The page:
So we can note Jude's lapse of judgment but we can't judge him to be "that" person. Like anyone would, when times were too hard to bear alone Jude returned to his home. Jude and we alike are quickly reminded that the aunt isn't any kind of soothing for the troubled soul. Still, he was drawn. Maybe Jude is such an idealistic person because his constant reality has always been so bleak. That bleakness doesn't suit him; he didn't stay at Alfredson very long.

Sue and Melchester

We'll see what happens here, but I'm of the opinion that Jude is going to blossom in a place where he's not a slave to his ideals. It seems like an average place where an average person can make a way for himself. In Melchester, like in Christminster, there are still undertones of a Christianity that binds Jude down, holds him back, outdistances him for Sue's affections.

But recall the instance when Sue bought the busts of the Greek figures to display in her apartment. There's something inside of Sue that is going to let her explore beyond the strictures of her mostly bottled-up life so far. To me, those Greek figures suggest a non-religious, or extra-religious journey for Sue. That they have literary significance suggests that the journey is going to involve Jude.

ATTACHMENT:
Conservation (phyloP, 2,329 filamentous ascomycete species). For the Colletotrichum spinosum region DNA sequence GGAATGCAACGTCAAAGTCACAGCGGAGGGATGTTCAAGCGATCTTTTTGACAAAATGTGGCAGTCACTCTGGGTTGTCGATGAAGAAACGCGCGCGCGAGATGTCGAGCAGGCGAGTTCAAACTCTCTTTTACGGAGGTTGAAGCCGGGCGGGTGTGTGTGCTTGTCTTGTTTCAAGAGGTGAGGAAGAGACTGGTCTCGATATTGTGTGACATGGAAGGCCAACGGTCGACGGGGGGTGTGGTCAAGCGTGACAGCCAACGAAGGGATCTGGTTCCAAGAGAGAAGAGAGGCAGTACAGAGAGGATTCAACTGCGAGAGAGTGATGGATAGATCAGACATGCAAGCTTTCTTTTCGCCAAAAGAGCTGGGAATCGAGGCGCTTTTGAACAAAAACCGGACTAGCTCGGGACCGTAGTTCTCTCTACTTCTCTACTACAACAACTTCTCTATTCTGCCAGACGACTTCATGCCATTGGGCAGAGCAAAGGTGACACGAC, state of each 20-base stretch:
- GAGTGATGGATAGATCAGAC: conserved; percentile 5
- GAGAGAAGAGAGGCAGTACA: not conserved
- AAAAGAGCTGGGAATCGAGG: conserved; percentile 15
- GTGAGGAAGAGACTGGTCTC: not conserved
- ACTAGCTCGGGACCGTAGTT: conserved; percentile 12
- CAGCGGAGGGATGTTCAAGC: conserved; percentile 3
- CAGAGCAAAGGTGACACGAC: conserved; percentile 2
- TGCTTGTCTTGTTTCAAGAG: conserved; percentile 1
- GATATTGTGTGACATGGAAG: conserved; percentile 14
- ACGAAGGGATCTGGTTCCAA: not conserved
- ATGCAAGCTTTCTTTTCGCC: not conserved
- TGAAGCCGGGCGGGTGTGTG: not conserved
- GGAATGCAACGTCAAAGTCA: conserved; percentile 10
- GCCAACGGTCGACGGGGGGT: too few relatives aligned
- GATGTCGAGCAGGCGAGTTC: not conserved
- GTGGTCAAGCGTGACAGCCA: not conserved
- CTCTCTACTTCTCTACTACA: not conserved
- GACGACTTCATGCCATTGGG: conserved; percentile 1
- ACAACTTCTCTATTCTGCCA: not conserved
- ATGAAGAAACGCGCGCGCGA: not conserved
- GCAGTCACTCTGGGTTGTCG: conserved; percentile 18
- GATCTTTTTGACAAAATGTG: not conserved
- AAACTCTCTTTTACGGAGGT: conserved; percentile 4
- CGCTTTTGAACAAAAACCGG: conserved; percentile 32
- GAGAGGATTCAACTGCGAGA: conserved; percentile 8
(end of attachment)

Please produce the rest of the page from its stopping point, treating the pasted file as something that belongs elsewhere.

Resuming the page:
"Shall we go and sit in the Cathedral?" he asked, when their meal was finished.

"Cathedral? Yes. Though I'd rather sit in the railway station," she answered, a remnant of vexation still in her voice. "That's the centre of the town life now. The Cathedral has had its day!"

Let's hear your thoughts, club. We'll keep the comment period open through Sunday, Nov. 18. I'll post the reading schedule for the next block on Sunday night.

Wednesday, October 31, 2007

New Reading Schedule

Good job everyone on completing the first segment of the reading schedule. This book club blog idea is working out great so far - I thought everyone's comments were insightful. And with the action just starting to heat up in this book, I can't wait to read what everyone thinks about this next segment.

We'll read chapters 9-20 next. Plan to have the reading completed by November 11th. The comment period will be Nov. 12-13.

Have fun!

Sunday, October 28, 2007

Jude the Obscure: Chapters 1-8 Discussion

This picture is a view of Christminster (Oxford) as seen from Marygreen, as Jude Fawley would have seen it.

So hopefully you've all had a chance to finish the first eight chapters of the book. I've made a few notes during my reading so I'll get the ball rolling here. Remember, nobody is required to do a book report; we're just sharing thoughts, exploring ideas, and looking for some literary depth as we progress throughout the book. It's up to each of you to comment on my thoughts, each other's thoughts, and your own thoughts as we go throughout the process. Each discussion period will be open for two days (you can always return and add comments to older discussion threads) and then we'll move on to the next block of chapters.

The Setting